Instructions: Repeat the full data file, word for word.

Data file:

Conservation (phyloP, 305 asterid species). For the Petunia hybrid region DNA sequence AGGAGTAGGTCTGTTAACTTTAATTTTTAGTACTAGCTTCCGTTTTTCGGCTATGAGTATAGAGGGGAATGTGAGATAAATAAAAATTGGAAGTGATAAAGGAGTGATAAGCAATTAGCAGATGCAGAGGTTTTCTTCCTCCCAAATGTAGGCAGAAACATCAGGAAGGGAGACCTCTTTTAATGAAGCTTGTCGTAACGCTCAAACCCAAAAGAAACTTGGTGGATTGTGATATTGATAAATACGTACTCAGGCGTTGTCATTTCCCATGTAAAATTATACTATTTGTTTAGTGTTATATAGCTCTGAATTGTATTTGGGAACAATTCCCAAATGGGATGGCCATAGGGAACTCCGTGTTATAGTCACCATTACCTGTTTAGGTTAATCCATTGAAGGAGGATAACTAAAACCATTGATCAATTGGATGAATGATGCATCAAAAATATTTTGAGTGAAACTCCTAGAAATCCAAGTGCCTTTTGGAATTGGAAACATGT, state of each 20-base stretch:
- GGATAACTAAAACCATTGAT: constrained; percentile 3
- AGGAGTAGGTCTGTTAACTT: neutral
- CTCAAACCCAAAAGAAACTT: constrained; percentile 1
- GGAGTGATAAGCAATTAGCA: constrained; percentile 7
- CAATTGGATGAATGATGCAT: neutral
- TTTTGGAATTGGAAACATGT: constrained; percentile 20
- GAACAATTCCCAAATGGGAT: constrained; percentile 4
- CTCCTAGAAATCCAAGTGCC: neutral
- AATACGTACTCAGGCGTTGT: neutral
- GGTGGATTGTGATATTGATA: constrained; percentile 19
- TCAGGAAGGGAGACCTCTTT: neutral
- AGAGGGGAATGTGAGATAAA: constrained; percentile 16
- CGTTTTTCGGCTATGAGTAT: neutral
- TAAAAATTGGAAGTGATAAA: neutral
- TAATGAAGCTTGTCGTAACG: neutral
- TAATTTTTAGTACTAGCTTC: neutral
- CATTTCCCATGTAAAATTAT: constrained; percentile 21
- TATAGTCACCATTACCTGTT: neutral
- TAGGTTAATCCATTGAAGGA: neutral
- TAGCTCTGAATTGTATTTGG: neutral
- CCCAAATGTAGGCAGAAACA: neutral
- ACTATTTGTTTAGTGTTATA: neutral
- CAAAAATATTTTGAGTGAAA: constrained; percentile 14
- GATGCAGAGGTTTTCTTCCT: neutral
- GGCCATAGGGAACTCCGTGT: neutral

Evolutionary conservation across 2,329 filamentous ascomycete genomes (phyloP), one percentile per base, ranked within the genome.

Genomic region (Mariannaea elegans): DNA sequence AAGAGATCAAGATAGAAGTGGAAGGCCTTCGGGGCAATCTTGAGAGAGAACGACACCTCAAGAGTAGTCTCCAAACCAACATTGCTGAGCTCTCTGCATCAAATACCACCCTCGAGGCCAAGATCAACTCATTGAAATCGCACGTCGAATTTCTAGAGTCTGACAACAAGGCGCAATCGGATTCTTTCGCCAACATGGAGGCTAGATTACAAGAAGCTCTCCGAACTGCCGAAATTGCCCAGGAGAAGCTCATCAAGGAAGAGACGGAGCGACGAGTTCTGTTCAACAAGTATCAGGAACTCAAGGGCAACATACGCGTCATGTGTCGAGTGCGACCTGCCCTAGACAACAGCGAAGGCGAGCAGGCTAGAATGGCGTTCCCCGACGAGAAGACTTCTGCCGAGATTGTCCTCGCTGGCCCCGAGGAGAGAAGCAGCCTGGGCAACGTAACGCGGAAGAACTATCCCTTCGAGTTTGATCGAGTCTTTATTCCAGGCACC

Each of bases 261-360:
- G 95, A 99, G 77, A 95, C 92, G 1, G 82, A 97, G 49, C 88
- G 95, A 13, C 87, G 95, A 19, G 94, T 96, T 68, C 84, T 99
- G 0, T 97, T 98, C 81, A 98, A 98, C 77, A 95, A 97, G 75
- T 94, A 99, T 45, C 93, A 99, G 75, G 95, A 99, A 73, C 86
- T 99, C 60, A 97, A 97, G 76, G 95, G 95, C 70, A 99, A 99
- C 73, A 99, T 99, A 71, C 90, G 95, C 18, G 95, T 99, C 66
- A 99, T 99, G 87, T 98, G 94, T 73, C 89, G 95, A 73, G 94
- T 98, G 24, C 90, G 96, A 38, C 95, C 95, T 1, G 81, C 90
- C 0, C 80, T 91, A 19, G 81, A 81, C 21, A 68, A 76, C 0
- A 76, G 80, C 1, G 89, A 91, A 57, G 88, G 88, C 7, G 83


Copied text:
Conservation (phyloP, 305 asterid species). For the Petunia hybrid region DNA sequence AGGAGTAGGTCTGTTAACTTTAATTTTTAGTACTAGCTTCCGTTTTTCGGCTATGAGTATAGAGGGGAATGTGAGATAAATAAAAATTGGAAGTGATAAAGGAGTGATAAGCAATTAGCAGATGCAGAGGTTTTCTTCCTCCCAAATGTAGGCAGAAACATCAGGAAGGGAGACCTCTTTTAATGAAGCTTGTCGTAACGCTCAAACCCAAAAGAAACTTGGTGGATTGTGATATTGATAAATACGTACTCAGGCGTTGTCATTTCCCATGTAAAATTATACTATTTGTTTAGTGTTATATAGCTCTGAATTGTATTTGGGAACAATTCCCAAATGGGATGGCCATAGGGAACTCCGTGTTATAGTCACCATTACCTGTTTAGGTTAATCCATTGAAGGAGGATAACTAAAACCATTGATCAATTGGATGAATGATGCATCAAAAATATTTTGAGTGAAACTCCTAGAAATCCAAGTGCCTTTTGGAATTGGAAACATGT, state of each 20-base stretch:
- GGATAACTAAAACCATTGAT: constrained; percentile 3
- AGGAGTAGGTCTGTTAACTT: neutral
- CTCAAACCCAAAAGAAACTT: constrained; percentile 1
- GGAGTGATAAGCAATTAGCA: constrained; percentile 7
- CAATTGGATGAATGATGCAT: neutral
- TTTTGGAATTGGAAACATGT: constrained; percentile 20
- GAACAATTCCCAAATGGGAT: constrained; percentile 4
- CTCCTAGAAATCCAAGTGCC: neutral
- AATACGTACTCAGGCGTTGT: neutral
- GGTGGATTGTGATATTGATA: constrained; percentile 19
- TCAGGAAGGGAGACCTCTTT: neutral
- AGAGGGGAATGTGAGATAAA: constrained; percentile 16
- CGTTTTTCGGCTATGAGTAT: neutral
- TAAAAATTGGAAGTGATAAA: neutral
- TAATGAAGCTTGTCGTAACG: neutral
- TAATTTTTAGTACTAGCTTC: neutral
- CATTTCCCATGTAAAATTAT: constrained; percentile 21
- TATAGTCACCATTACCTGTT: neutral
- TAGGTTAATCCATTGAAGGA: neutral
- TAGCTCTGAATTGTATTTGG: neutral
- CCCAAATGTAGGCAGAAACA: neutral
- ACTATTTGTTTAGTGTTATA: neutral
- CAAAAATATTTTGAGTGAAA: constrained; percentile 14
- GATGCAGAGGTTTTCTTCCT: neutral
- GGCCATAGGGAACTCCGTGT: neutral

Evolutionary conservation across 2,329 filamentous ascomycete genomes (phyloP), one percentile per base, ranked within the genome.

Genomic region (Mariannaea elegans): DNA sequence AAGAGATCAAGATAGAAGTGGAAGGCCTTCGGGGCAATCTTGAGAGAGAACGACACCTCAAGAGTAGTCTCCAAACCAACATTGCTGAGCTCTCTGCATCAAATACCACCCTCGAGGCCAAGATCAACTCATTGAAATCGCACGTCGAATTTCTAGAGTCTGACAACAAGGCGCAATCGGATTCTTTCGCCAACATGGAGGCTAGATTACAAGAAGCTCTCCGAACTGCCGAAATTGCCCAGGAGAAGCTCATCAAGGAAGAGACGGAGCGACGAGTTCTGTTCAACAAGTATCAGGAACTCAAGGGCAACATACGCGTCATGTGTCGAGTGCGACCTGCCCTAGACAACAGCGAAGGCGAGCAGGCTAGAATGGCGTTCCCCGACGAGAAGACTTCTGCCGAGATTGTCCTCGCTGGCCCCGAGGAGAGAAGCAGCCTGGGCAACGTAACGCGGAAGAACTATCCCTTCGAGTTTGATCGAGTCTTTATTCCAGGCACC

Each of bases 261-360:
- G 95, A 99, G 77, A 95, C 92, G 1, G 82, A 97, G 49, C 88
- G 95, A 13, C 87, G 95, A 19, G 94, T 96, T 68, C 84, T 99
- G 0, T 97, T 98, C 81, A 98, A 98, C 77, A 95, A 97, G 75
- T 94, A 99, T 45, C 93, A 99, G 75, G 95, A 99, A 73, C 86
- T 99, C 60, A 97, A 97, G 76, G 95, G 95, C 70, A 99, A 99
- C 73, A 99, T 99, A 71, C 90, G 95, C 18, G 95, T 99, C 66
- A 99, T 99, G 87, T 98, G 94, T 73, C 89, G 95, A 73, G 94
- T 98, G 24, C 90, G 96, A 38, C 95, C 95, T 1, G 81, C 90
- C 0, C 80, T 91, A 19, G 81, A 81, C 21, A 68, A 76, C 0
- A 76, G 80, C 1, G 89, A 91, A 57, G 88, G 88, C 7, G 83